As the Daisies Bloom

A Novel

Fiction - Literary
196 Pages
Reviewed on 07/12/2020
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    Book Review

Reviewed by Grant Leishman for Readers' Favorite

As The Daisies Bloom: A Novel by T.P. Graf is a tale that explores the synchronicities of life and how there is always a power greater than ourselves guiding and directing us in the best direction, if only we take the time to listen and follow. Two totally disparate individuals find themselves and their families' lives overlapping and intersecting across time. August Kibler is a retired white man of Swiss descent, set in his ways and in his daily routine now that his husband has passed. Living in the university town of Boone, North Carolina, August takes his daily breakfast at the Daisy Café, where a chance encounter with a young African-American Tyler Jemison and his two young sons will change August’s life forever. This sets both families on a path that seems to have been preordained and directed by Tyler’s wonderful late grandparents, who had raised him in Macon, Georgia; Momma (Daisy) and Pappy Jemison. When Tyler moves to Boone to work as the City Manager, he discovers that not only do he and August have much in common, they were destined to meet and be family for each other in this new town. Similarly, August discovers that the death of his beloved Miles does not mean the end of life for him and that he can learn so much about love, life, and family from this young trio, who come from such a different background to himself.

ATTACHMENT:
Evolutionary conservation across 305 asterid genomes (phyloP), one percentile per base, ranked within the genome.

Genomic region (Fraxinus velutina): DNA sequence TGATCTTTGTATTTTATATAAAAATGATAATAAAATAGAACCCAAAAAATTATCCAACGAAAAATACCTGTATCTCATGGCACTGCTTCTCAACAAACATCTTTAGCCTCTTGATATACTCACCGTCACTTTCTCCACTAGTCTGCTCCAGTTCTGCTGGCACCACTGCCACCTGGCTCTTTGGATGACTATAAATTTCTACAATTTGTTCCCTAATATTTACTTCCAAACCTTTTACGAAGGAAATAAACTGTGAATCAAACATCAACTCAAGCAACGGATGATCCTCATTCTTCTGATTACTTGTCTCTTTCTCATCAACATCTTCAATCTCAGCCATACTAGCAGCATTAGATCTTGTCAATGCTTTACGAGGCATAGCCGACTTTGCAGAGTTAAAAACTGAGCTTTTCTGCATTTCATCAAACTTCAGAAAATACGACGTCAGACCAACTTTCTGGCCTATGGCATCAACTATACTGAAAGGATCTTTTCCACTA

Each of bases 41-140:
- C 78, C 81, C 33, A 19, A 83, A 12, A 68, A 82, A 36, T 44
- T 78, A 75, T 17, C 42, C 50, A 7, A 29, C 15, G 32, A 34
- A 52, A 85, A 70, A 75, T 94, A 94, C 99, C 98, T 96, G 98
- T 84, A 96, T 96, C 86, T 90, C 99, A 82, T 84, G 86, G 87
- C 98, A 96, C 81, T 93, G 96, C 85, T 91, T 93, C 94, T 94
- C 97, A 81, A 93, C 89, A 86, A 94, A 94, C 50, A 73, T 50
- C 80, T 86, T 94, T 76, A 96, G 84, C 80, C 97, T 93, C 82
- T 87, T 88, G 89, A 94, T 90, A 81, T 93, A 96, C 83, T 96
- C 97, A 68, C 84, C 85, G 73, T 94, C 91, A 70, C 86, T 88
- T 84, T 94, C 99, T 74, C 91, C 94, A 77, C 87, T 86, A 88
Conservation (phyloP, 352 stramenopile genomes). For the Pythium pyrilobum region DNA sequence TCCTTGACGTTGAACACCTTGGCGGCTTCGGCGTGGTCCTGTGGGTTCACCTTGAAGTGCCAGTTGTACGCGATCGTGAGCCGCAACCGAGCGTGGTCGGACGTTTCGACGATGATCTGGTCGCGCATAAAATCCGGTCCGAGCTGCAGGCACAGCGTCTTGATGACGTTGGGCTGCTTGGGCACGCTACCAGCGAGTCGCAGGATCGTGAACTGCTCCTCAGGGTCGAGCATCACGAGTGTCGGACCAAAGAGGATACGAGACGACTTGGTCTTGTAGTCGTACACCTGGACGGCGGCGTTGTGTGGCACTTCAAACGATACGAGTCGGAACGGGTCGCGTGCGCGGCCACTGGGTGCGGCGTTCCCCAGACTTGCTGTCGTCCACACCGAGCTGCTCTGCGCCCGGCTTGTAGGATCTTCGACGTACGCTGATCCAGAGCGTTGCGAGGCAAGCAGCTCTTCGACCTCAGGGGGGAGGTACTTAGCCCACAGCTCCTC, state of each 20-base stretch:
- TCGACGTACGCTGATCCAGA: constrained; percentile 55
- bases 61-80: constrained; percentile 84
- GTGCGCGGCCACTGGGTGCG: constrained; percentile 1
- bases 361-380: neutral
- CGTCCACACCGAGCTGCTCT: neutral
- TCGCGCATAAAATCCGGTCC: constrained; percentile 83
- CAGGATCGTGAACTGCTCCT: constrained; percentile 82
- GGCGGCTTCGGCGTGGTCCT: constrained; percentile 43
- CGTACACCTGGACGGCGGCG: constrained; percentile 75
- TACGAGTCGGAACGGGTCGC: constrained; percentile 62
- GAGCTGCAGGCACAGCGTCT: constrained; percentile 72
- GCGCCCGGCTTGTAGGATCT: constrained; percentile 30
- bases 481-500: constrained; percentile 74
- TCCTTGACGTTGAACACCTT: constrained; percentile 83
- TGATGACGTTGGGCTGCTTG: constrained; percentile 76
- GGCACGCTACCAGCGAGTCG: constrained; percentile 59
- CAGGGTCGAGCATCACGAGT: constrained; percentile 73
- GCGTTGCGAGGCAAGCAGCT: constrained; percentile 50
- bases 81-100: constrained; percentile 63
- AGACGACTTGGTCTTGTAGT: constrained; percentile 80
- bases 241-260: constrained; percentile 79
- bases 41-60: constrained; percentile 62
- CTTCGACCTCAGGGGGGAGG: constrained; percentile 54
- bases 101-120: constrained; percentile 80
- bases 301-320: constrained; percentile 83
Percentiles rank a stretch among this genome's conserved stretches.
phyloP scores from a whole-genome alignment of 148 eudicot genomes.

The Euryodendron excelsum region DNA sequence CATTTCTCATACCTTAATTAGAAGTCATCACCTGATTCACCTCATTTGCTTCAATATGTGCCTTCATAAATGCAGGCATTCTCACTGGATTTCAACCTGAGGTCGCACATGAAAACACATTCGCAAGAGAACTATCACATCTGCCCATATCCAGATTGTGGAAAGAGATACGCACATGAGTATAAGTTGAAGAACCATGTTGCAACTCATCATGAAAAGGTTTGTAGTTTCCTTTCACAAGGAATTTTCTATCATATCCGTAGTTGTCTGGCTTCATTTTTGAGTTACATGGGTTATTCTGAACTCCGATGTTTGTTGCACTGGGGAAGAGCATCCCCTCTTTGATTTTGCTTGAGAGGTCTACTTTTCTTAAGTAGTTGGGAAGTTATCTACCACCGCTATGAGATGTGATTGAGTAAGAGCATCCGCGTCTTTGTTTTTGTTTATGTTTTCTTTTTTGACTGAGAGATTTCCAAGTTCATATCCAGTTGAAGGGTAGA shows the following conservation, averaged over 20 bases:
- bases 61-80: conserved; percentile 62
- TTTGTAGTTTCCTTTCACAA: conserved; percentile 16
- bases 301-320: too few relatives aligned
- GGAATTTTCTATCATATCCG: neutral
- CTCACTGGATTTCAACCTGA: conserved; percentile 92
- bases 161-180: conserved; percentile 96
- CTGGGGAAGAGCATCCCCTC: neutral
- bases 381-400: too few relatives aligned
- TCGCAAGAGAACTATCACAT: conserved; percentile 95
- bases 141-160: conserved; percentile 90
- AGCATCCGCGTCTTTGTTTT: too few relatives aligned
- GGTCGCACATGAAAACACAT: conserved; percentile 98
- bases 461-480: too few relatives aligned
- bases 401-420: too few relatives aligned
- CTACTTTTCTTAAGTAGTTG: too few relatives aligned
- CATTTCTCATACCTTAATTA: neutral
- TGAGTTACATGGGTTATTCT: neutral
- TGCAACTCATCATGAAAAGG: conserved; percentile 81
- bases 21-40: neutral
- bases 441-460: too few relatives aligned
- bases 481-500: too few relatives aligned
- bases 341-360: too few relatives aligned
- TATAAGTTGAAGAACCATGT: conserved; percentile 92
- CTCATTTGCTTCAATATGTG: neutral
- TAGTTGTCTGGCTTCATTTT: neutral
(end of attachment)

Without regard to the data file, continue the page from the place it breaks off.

As The Daisies Bloom by T.P. Graf is one of those stories that just envelop you in the warmth and love of human kindness, goodness, and, most of all, family. The author goes to pains to say that this story is not a memoir, but he is right in his assertion that it certainly does read like one. What appealed to me the most was the overarching theme of the story; that you get back what you put into life and that there is indeed something greater than ourselves, guiding and directing us. The story reminds us that it doesn’t matter what your station in life might be - if you do what you do to the absolute best of your ability, the rewards, be they financial, emotional, or spiritual, will surely come. In some ways, Momma (Daisy) and Pappy read almost as stereotypical southern Black grandparents, and yet the author was skillfully able to give them the ability to rise above that and appear totally real. I particularly enjoyed the passages where Momma allowed her rage to come out and although she was bitterly angry at the government, over her son’s death, she still managed to deal with that anger in a suitable and respectful manner. The writer’s style is easy and flowing and draws the reader intimately into the lives of this unlikely partnership between the old man, his young friend, and the two boys. Few stories can raise a tear in this reader’s eyes, but this story definitely did in places along with many smiles. It was a beautiful telling of life’s trials and tribulations, always overcome by the love of family and of something greater than oneself. I thoroughly enjoyed this read and can highly recommend it.